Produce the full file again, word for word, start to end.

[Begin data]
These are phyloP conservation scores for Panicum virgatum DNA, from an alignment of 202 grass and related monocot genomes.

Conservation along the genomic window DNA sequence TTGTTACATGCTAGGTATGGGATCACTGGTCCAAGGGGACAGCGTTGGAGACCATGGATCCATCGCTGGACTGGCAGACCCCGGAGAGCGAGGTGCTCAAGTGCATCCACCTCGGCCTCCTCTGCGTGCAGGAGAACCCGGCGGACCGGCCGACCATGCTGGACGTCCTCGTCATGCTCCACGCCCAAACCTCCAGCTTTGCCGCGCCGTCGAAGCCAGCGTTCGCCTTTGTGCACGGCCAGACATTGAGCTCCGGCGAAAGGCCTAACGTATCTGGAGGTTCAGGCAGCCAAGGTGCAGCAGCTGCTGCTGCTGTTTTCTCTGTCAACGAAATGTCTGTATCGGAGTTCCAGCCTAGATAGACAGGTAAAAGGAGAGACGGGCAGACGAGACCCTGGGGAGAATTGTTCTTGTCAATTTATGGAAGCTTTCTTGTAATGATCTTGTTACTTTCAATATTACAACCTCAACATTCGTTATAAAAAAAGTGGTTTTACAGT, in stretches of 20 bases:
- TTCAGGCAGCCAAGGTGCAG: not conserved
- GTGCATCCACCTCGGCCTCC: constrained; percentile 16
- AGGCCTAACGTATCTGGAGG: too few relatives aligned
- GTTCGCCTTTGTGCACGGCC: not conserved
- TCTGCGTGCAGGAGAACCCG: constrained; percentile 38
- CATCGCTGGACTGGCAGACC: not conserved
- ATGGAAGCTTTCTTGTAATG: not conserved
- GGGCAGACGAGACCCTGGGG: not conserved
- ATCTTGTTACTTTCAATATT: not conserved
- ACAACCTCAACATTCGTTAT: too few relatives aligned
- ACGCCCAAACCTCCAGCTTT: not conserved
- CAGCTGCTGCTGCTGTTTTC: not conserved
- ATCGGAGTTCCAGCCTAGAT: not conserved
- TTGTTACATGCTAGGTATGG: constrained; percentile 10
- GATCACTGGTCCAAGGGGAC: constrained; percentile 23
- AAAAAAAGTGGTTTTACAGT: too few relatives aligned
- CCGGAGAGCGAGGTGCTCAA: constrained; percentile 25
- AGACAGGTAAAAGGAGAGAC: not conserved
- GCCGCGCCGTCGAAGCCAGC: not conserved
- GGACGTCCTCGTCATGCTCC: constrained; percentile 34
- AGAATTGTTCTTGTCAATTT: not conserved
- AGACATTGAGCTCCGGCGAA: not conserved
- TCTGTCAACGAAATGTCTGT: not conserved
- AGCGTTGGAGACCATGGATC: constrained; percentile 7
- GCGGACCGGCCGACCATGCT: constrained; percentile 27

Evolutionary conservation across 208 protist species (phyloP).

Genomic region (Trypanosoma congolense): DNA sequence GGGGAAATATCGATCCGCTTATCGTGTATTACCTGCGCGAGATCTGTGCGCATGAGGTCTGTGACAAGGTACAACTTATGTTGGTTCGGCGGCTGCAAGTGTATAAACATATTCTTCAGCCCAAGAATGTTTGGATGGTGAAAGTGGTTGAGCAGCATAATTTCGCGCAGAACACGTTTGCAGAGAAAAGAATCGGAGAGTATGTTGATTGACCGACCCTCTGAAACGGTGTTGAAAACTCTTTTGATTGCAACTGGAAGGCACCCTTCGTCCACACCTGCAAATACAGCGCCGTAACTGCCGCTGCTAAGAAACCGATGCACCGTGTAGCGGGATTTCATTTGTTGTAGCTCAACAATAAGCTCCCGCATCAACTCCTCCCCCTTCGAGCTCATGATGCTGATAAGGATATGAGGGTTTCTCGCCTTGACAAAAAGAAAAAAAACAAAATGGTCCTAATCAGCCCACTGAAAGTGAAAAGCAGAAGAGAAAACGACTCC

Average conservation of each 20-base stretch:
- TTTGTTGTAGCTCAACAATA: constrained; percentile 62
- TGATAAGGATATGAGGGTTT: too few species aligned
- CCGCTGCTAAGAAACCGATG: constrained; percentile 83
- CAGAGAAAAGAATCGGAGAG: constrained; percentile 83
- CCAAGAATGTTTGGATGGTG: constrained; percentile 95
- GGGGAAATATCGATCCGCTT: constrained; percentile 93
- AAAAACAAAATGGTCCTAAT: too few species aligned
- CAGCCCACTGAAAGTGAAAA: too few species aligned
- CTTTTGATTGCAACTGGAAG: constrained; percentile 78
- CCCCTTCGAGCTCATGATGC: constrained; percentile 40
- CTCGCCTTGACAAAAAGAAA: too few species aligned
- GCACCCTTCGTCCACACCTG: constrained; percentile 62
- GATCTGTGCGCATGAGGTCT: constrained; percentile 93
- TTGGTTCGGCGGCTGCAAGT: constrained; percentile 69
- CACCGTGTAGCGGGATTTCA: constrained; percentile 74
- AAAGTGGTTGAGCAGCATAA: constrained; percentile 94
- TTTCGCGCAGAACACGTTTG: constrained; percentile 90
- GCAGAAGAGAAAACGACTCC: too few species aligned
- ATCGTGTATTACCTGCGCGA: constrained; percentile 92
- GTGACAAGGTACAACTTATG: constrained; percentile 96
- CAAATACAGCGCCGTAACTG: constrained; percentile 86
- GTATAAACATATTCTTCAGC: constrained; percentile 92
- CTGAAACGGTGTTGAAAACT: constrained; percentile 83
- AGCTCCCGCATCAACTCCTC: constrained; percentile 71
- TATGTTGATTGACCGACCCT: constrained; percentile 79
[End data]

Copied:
These are phyloP conservation scores for Panicum virgatum DNA, from an alignment of 202 grass and related monocot genomes.

Conservation along the genomic window DNA sequence TTGTTACATGCTAGGTATGGGATCACTGGTCCAAGGGGACAGCGTTGGAGACCATGGATCCATCGCTGGACTGGCAGACCCCGGAGAGCGAGGTGCTCAAGTGCATCCACCTCGGCCTCCTCTGCGTGCAGGAGAACCCGGCGGACCGGCCGACCATGCTGGACGTCCTCGTCATGCTCCACGCCCAAACCTCCAGCTTTGCCGCGCCGTCGAAGCCAGCGTTCGCCTTTGTGCACGGCCAGACATTGAGCTCCGGCGAAAGGCCTAACGTATCTGGAGGTTCAGGCAGCCAAGGTGCAGCAGCTGCTGCTGCTGTTTTCTCTGTCAACGAAATGTCTGTATCGGAGTTCCAGCCTAGATAGACAGGTAAAAGGAGAGACGGGCAGACGAGACCCTGGGGAGAATTGTTCTTGTCAATTTATGGAAGCTTTCTTGTAATGATCTTGTTACTTTCAATATTACAACCTCAACATTCGTTATAAAAAAAGTGGTTTTACAGT, in stretches of 20 bases:
- TTCAGGCAGCCAAGGTGCAG: not conserved
- GTGCATCCACCTCGGCCTCC: constrained; percentile 16
- AGGCCTAACGTATCTGGAGG: too few relatives aligned
- GTTCGCCTTTGTGCACGGCC: not conserved
- TCTGCGTGCAGGAGAACCCG: constrained; percentile 38
- CATCGCTGGACTGGCAGACC: not conserved
- ATGGAAGCTTTCTTGTAATG: not conserved
- GGGCAGACGAGACCCTGGGG: not conserved
- ATCTTGTTACTTTCAATATT: not conserved
- ACAACCTCAACATTCGTTAT: too few relatives aligned
- ACGCCCAAACCTCCAGCTTT: not conserved
- CAGCTGCTGCTGCTGTTTTC: not conserved
- ATCGGAGTTCCAGCCTAGAT: not conserved
- TTGTTACATGCTAGGTATGG: constrained; percentile 10
- GATCACTGGTCCAAGGGGAC: constrained; percentile 23
- AAAAAAAGTGGTTTTACAGT: too few relatives aligned
- CCGGAGAGCGAGGTGCTCAA: constrained; percentile 25
- AGACAGGTAAAAGGAGAGAC: not conserved
- GCCGCGCCGTCGAAGCCAGC: not conserved
- GGACGTCCTCGTCATGCTCC: constrained; percentile 34
- AGAATTGTTCTTGTCAATTT: not conserved
- AGACATTGAGCTCCGGCGAA: not conserved
- TCTGTCAACGAAATGTCTGT: not conserved
- AGCGTTGGAGACCATGGATC: constrained; percentile 7
- GCGGACCGGCCGACCATGCT: constrained; percentile 27

Evolutionary conservation across 208 protist species (phyloP).

Genomic region (Trypanosoma congolense): DNA sequence GGGGAAATATCGATCCGCTTATCGTGTATTACCTGCGCGAGATCTGTGCGCATGAGGTCTGTGACAAGGTACAACTTATGTTGGTTCGGCGGCTGCAAGTGTATAAACATATTCTTCAGCCCAAGAATGTTTGGATGGTGAAAGTGGTTGAGCAGCATAATTTCGCGCAGAACACGTTTGCAGAGAAAAGAATCGGAGAGTATGTTGATTGACCGACCCTCTGAAACGGTGTTGAAAACTCTTTTGATTGCAACTGGAAGGCACCCTTCGTCCACACCTGCAAATACAGCGCCGTAACTGCCGCTGCTAAGAAACCGATGCACCGTGTAGCGGGATTTCATTTGTTGTAGCTCAACAATAAGCTCCCGCATCAACTCCTCCCCCTTCGAGCTCATGATGCTGATAAGGATATGAGGGTTTCTCGCCTTGACAAAAAGAAAAAAAACAAAATGGTCCTAATCAGCCCACTGAAAGTGAAAAGCAGAAGAGAAAACGACTCC

Average conservation of each 20-base stretch:
- TTTGTTGTAGCTCAACAATA: constrained; percentile 62
- TGATAAGGATATGAGGGTTT: too few species aligned
- CCGCTGCTAAGAAACCGATG: constrained; percentile 83
- CAGAGAAAAGAATCGGAGAG: constrained; percentile 83
- CCAAGAATGTTTGGATGGTG: constrained; percentile 95
- GGGGAAATATCGATCCGCTT: constrained; percentile 93
- AAAAACAAAATGGTCCTAAT: too few species aligned
- CAGCCCACTGAAAGTGAAAA: too few species aligned
- CTTTTGATTGCAACTGGAAG: constrained; percentile 78
- CCCCTTCGAGCTCATGATGC: constrained; percentile 40
- CTCGCCTTGACAAAAAGAAA: too few species aligned
- GCACCCTTCGTCCACACCTG: constrained; percentile 62
- GATCTGTGCGCATGAGGTCT: constrained; percentile 93
- TTGGTTCGGCGGCTGCAAGT: constrained; percentile 69
- CACCGTGTAGCGGGATTTCA: constrained; percentile 74
- AAAGTGGTTGAGCAGCATAA: constrained; percentile 94
- TTTCGCGCAGAACACGTTTG: constrained; percentile 90
- GCAGAAGAGAAAACGACTCC: too few species aligned
- ATCGTGTATTACCTGCGCGA: constrained; percentile 92
- GTGACAAGGTACAACTTATG: constrained; percentile 96
- CAAATACAGCGCCGTAACTG: constrained; percentile 86
- GTATAAACATATTCTTCAGC: constrained; percentile 92
- CTGAAACGGTGTTGAAAACT: constrained; percentile 83
- AGCTCCCGCATCAACTCCTC: constrained; percentile 71
- TATGTTGATTGACCGACCCT: constrained; percentile 79